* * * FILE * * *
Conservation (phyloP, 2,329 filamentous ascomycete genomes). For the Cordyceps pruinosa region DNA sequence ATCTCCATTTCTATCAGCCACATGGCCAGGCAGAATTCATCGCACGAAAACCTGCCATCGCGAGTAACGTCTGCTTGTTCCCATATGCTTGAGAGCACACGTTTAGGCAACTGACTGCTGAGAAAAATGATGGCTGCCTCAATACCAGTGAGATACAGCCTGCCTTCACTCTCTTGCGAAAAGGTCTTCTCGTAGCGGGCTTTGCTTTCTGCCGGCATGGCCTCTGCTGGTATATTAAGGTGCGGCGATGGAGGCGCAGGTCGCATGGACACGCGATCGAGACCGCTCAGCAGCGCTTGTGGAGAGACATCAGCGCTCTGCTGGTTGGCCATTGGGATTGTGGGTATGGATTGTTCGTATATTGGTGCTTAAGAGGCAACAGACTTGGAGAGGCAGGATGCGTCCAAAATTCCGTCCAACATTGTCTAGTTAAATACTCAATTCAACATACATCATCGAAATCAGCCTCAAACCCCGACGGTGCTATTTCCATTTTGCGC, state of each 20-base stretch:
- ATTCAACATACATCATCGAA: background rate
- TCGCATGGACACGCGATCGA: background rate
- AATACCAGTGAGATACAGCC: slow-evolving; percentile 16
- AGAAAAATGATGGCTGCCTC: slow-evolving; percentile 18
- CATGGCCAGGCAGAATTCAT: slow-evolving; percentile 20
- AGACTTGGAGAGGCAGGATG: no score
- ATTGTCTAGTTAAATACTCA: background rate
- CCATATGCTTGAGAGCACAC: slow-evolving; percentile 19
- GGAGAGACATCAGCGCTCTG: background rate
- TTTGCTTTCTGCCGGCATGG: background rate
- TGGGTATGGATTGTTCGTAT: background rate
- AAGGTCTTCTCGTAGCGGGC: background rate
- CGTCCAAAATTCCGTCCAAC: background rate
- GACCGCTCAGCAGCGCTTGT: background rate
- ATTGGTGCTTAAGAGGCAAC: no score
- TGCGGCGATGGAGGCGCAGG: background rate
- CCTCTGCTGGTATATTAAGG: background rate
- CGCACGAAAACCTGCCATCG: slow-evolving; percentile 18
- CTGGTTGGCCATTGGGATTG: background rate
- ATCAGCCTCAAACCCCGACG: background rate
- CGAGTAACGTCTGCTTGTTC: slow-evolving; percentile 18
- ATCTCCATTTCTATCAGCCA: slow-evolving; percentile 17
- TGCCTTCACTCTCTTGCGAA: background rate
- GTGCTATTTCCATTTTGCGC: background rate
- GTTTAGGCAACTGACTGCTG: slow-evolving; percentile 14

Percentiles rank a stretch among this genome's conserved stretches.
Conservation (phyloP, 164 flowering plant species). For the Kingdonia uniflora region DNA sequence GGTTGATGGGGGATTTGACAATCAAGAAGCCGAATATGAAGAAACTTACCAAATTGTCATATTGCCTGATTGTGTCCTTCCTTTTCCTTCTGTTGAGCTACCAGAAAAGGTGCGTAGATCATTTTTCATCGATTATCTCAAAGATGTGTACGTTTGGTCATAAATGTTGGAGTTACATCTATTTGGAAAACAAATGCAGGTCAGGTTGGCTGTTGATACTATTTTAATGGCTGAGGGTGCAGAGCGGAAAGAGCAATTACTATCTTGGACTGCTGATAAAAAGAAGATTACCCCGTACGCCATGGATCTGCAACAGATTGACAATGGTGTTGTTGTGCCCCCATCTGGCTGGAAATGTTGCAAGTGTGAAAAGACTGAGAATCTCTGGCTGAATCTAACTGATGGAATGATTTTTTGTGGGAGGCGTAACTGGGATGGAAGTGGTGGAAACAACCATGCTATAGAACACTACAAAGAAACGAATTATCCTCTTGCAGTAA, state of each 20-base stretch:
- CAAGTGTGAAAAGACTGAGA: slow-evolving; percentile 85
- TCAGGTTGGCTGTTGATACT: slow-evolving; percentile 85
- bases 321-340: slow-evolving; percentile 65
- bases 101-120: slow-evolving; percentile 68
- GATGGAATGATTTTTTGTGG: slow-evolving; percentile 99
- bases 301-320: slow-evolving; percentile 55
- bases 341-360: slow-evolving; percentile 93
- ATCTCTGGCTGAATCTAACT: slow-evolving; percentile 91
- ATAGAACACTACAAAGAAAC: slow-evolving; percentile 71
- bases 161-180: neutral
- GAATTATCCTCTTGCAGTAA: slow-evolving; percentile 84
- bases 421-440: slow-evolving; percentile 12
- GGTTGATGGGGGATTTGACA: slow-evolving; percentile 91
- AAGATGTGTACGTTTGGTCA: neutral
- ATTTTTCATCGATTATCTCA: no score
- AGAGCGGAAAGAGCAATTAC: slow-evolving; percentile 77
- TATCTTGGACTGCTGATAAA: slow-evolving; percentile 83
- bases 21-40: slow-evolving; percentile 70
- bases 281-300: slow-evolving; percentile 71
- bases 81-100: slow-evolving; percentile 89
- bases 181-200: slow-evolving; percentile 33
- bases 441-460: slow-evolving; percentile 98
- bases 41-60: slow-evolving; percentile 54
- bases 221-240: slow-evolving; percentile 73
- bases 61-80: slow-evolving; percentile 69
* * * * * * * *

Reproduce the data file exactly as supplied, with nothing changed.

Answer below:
Conservation (phyloP, 2,329 filamentous ascomycete genomes). For the Cordyceps pruinosa region DNA sequence ATCTCCATTTCTATCAGCCACATGGCCAGGCAGAATTCATCGCACGAAAACCTGCCATCGCGAGTAACGTCTGCTTGTTCCCATATGCTTGAGAGCACACGTTTAGGCAACTGACTGCTGAGAAAAATGATGGCTGCCTCAATACCAGTGAGATACAGCCTGCCTTCACTCTCTTGCGAAAAGGTCTTCTCGTAGCGGGCTTTGCTTTCTGCCGGCATGGCCTCTGCTGGTATATTAAGGTGCGGCGATGGAGGCGCAGGTCGCATGGACACGCGATCGAGACCGCTCAGCAGCGCTTGTGGAGAGACATCAGCGCTCTGCTGGTTGGCCATTGGGATTGTGGGTATGGATTGTTCGTATATTGGTGCTTAAGAGGCAACAGACTTGGAGAGGCAGGATGCGTCCAAAATTCCGTCCAACATTGTCTAGTTAAATACTCAATTCAACATACATCATCGAAATCAGCCTCAAACCCCGACGGTGCTATTTCCATTTTGCGC, state of each 20-base stretch:
- ATTCAACATACATCATCGAA: background rate
- TCGCATGGACACGCGATCGA: background rate
- AATACCAGTGAGATACAGCC: slow-evolving; percentile 16
- AGAAAAATGATGGCTGCCTC: slow-evolving; percentile 18
- CATGGCCAGGCAGAATTCAT: slow-evolving; percentile 20
- AGACTTGGAGAGGCAGGATG: no score
- ATTGTCTAGTTAAATACTCA: background rate
- CCATATGCTTGAGAGCACAC: slow-evolving; percentile 19
- GGAGAGACATCAGCGCTCTG: background rate
- TTTGCTTTCTGCCGGCATGG: background rate
- TGGGTATGGATTGTTCGTAT: background rate
- AAGGTCTTCTCGTAGCGGGC: background rate
- CGTCCAAAATTCCGTCCAAC: background rate
- GACCGCTCAGCAGCGCTTGT: background rate
- ATTGGTGCTTAAGAGGCAAC: no score
- TGCGGCGATGGAGGCGCAGG: background rate
- CCTCTGCTGGTATATTAAGG: background rate
- CGCACGAAAACCTGCCATCG: slow-evolving; percentile 18
- CTGGTTGGCCATTGGGATTG: background rate
- ATCAGCCTCAAACCCCGACG: background rate
- CGAGTAACGTCTGCTTGTTC: slow-evolving; percentile 18
- ATCTCCATTTCTATCAGCCA: slow-evolving; percentile 17
- TGCCTTCACTCTCTTGCGAA: background rate
- GTGCTATTTCCATTTTGCGC: background rate
- GTTTAGGCAACTGACTGCTG: slow-evolving; percentile 14

Percentiles rank a stretch among this genome's conserved stretches.
Conservation (phyloP, 164 flowering plant species). For the Kingdonia uniflora region DNA sequence GGTTGATGGGGGATTTGACAATCAAGAAGCCGAATATGAAGAAACTTACCAAATTGTCATATTGCCTGATTGTGTCCTTCCTTTTCCTTCTGTTGAGCTACCAGAAAAGGTGCGTAGATCATTTTTCATCGATTATCTCAAAGATGTGTACGTTTGGTCATAAATGTTGGAGTTACATCTATTTGGAAAACAAATGCAGGTCAGGTTGGCTGTTGATACTATTTTAATGGCTGAGGGTGCAGAGCGGAAAGAGCAATTACTATCTTGGACTGCTGATAAAAAGAAGATTACCCCGTACGCCATGGATCTGCAACAGATTGACAATGGTGTTGTTGTGCCCCCATCTGGCTGGAAATGTTGCAAGTGTGAAAAGACTGAGAATCTCTGGCTGAATCTAACTGATGGAATGATTTTTTGTGGGAGGCGTAACTGGGATGGAAGTGGTGGAAACAACCATGCTATAGAACACTACAAAGAAACGAATTATCCTCTTGCAGTAA, state of each 20-base stretch:
- CAAGTGTGAAAAGACTGAGA: slow-evolving; percentile 85
- TCAGGTTGGCTGTTGATACT: slow-evolving; percentile 85
- bases 321-340: slow-evolving; percentile 65
- bases 101-120: slow-evolving; percentile 68
- GATGGAATGATTTTTTGTGG: slow-evolving; percentile 99
- bases 301-320: slow-evolving; percentile 55
- bases 341-360: slow-evolving; percentile 93
- ATCTCTGGCTGAATCTAACT: slow-evolving; percentile 91
- ATAGAACACTACAAAGAAAC: slow-evolving; percentile 71
- bases 161-180: neutral
- GAATTATCCTCTTGCAGTAA: slow-evolving; percentile 84
- bases 421-440: slow-evolving; percentile 12
- GGTTGATGGGGGATTTGACA: slow-evolving; percentile 91
- AAGATGTGTACGTTTGGTCA: neutral
- ATTTTTCATCGATTATCTCA: no score
- AGAGCGGAAAGAGCAATTAC: slow-evolving; percentile 77
- TATCTTGGACTGCTGATAAA: slow-evolving; percentile 83
- bases 21-40: slow-evolving; percentile 70
- bases 281-300: slow-evolving; percentile 71
- bases 81-100: slow-evolving; percentile 89
- bases 181-200: slow-evolving; percentile 33
- bases 441-460: slow-evolving; percentile 98
- bases 41-60: slow-evolving; percentile 54
- bases 221-240: slow-evolving; percentile 73
- bases 61-80: slow-evolving; percentile 69